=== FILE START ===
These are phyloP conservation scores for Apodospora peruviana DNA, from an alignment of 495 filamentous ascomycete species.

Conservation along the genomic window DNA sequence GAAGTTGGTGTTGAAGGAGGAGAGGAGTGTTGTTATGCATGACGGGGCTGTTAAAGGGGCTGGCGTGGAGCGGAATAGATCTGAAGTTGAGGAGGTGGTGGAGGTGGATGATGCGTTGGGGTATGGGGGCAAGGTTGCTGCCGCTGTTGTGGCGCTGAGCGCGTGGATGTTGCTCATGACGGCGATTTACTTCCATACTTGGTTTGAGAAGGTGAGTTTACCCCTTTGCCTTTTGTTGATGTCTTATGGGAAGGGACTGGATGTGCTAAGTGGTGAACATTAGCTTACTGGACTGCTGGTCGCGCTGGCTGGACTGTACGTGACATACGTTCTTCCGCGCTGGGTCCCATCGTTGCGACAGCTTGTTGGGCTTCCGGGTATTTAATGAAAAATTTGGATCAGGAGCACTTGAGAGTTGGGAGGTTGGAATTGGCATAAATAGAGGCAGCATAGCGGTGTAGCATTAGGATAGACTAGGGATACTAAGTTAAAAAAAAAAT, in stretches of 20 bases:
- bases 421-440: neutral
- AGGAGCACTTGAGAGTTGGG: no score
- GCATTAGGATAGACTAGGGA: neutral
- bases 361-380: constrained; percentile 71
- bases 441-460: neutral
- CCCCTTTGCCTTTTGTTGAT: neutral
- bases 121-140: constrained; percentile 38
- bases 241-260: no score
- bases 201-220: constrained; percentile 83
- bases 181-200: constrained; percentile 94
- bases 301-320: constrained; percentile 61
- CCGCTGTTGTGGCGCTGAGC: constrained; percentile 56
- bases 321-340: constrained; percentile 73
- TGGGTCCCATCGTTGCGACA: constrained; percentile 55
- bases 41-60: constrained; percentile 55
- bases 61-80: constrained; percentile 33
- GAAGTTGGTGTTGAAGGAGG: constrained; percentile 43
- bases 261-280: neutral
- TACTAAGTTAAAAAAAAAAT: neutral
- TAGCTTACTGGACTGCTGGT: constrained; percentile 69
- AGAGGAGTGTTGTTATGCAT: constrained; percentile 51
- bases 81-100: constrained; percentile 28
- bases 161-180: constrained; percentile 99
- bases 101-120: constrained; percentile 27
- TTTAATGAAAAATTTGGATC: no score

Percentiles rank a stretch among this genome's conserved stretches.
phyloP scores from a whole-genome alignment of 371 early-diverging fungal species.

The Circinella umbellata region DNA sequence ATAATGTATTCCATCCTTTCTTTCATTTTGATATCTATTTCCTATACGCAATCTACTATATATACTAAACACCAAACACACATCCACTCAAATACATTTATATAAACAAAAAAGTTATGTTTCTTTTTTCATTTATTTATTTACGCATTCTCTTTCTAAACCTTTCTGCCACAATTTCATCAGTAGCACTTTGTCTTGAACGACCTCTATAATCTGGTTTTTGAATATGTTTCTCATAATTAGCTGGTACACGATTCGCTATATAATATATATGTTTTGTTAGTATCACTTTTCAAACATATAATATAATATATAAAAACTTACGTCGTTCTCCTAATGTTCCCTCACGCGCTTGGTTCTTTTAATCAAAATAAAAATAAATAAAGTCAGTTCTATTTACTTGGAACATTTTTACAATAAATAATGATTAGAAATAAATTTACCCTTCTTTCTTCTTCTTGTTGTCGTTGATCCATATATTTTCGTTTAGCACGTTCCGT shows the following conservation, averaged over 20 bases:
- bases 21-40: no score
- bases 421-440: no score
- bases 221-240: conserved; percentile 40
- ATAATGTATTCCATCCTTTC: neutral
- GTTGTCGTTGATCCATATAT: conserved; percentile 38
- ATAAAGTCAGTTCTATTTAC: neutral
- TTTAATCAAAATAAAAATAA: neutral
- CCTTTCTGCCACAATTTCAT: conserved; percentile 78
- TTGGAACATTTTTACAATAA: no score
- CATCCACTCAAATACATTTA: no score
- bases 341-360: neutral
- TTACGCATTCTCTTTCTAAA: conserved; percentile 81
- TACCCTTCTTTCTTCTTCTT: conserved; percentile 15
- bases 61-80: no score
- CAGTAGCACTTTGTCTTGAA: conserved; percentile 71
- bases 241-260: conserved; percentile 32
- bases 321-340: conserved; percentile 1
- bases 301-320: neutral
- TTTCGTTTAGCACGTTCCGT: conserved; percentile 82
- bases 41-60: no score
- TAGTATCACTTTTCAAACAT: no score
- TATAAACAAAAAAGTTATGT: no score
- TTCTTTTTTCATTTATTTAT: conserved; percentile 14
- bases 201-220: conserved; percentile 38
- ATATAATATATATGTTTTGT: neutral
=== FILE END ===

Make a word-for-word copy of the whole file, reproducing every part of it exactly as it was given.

These are phyloP conservation scores for Apodospora peruviana DNA, from an alignment of 495 filamentous ascomycete species.

Conservation along the genomic window DNA sequence GAAGTTGGTGTTGAAGGAGGAGAGGAGTGTTGTTATGCATGACGGGGCTGTTAAAGGGGCTGGCGTGGAGCGGAATAGATCTGAAGTTGAGGAGGTGGTGGAGGTGGATGATGCGTTGGGGTATGGGGGCAAGGTTGCTGCCGCTGTTGTGGCGCTGAGCGCGTGGATGTTGCTCATGACGGCGATTTACTTCCATACTTGGTTTGAGAAGGTGAGTTTACCCCTTTGCCTTTTGTTGATGTCTTATGGGAAGGGACTGGATGTGCTAAGTGGTGAACATTAGCTTACTGGACTGCTGGTCGCGCTGGCTGGACTGTACGTGACATACGTTCTTCCGCGCTGGGTCCCATCGTTGCGACAGCTTGTTGGGCTTCCGGGTATTTAATGAAAAATTTGGATCAGGAGCACTTGAGAGTTGGGAGGTTGGAATTGGCATAAATAGAGGCAGCATAGCGGTGTAGCATTAGGATAGACTAGGGATACTAAGTTAAAAAAAAAAT, in stretches of 20 bases:
- bases 421-440: neutral
- AGGAGCACTTGAGAGTTGGG: no score
- GCATTAGGATAGACTAGGGA: neutral
- bases 361-380: constrained; percentile 71
- bases 441-460: neutral
- CCCCTTTGCCTTTTGTTGAT: neutral
- bases 121-140: constrained; percentile 38
- bases 241-260: no score
- bases 201-220: constrained; percentile 83
- bases 181-200: constrained; percentile 94
- bases 301-320: constrained; percentile 61
- CCGCTGTTGTGGCGCTGAGC: constrained; percentile 56
- bases 321-340: constrained; percentile 73
- TGGGTCCCATCGTTGCGACA: constrained; percentile 55
- bases 41-60: constrained; percentile 55
- bases 61-80: constrained; percentile 33
- GAAGTTGGTGTTGAAGGAGG: constrained; percentile 43
- bases 261-280: neutral
- TACTAAGTTAAAAAAAAAAT: neutral
- TAGCTTACTGGACTGCTGGT: constrained; percentile 69
- AGAGGAGTGTTGTTATGCAT: constrained; percentile 51
- bases 81-100: constrained; percentile 28
- bases 161-180: constrained; percentile 99
- bases 101-120: constrained; percentile 27
- TTTAATGAAAAATTTGGATC: no score

Percentiles rank a stretch among this genome's conserved stretches.
phyloP scores from a whole-genome alignment of 371 early-diverging fungal species.

The Circinella umbellata region DNA sequence ATAATGTATTCCATCCTTTCTTTCATTTTGATATCTATTTCCTATACGCAATCTACTATATATACTAAACACCAAACACACATCCACTCAAATACATTTATATAAACAAAAAAGTTATGTTTCTTTTTTCATTTATTTATTTACGCATTCTCTTTCTAAACCTTTCTGCCACAATTTCATCAGTAGCACTTTGTCTTGAACGACCTCTATAATCTGGTTTTTGAATATGTTTCTCATAATTAGCTGGTACACGATTCGCTATATAATATATATGTTTTGTTAGTATCACTTTTCAAACATATAATATAATATATAAAAACTTACGTCGTTCTCCTAATGTTCCCTCACGCGCTTGGTTCTTTTAATCAAAATAAAAATAAATAAAGTCAGTTCTATTTACTTGGAACATTTTTACAATAAATAATGATTAGAAATAAATTTACCCTTCTTTCTTCTTCTTGTTGTCGTTGATCCATATATTTTCGTTTAGCACGTTCCGT shows the following conservation, averaged over 20 bases:
- bases 21-40: no score
- bases 421-440: no score
- bases 221-240: conserved; percentile 40
- ATAATGTATTCCATCCTTTC: neutral
- GTTGTCGTTGATCCATATAT: conserved; percentile 38
- ATAAAGTCAGTTCTATTTAC: neutral
- TTTAATCAAAATAAAAATAA: neutral
- CCTTTCTGCCACAATTTCAT: conserved; percentile 78
- TTGGAACATTTTTACAATAA: no score
- CATCCACTCAAATACATTTA: no score
- bases 341-360: neutral
- TTACGCATTCTCTTTCTAAA: conserved; percentile 81
- TACCCTTCTTTCTTCTTCTT: conserved; percentile 15
- bases 61-80: no score
- CAGTAGCACTTTGTCTTGAA: conserved; percentile 71
- bases 241-260: conserved; percentile 32
- bases 321-340: conserved; percentile 1
- bases 301-320: neutral
- TTTCGTTTAGCACGTTCCGT: conserved; percentile 82
- bases 41-60: no score
- TAGTATCACTTTTCAAACAT: no score
- TATAAACAAAAAAGTTATGT: no score
- TTCTTTTTTCATTTATTTAT: conserved; percentile 14
- bases 201-220: conserved; percentile 38
- ATATAATATATATGTTTTGT: neutral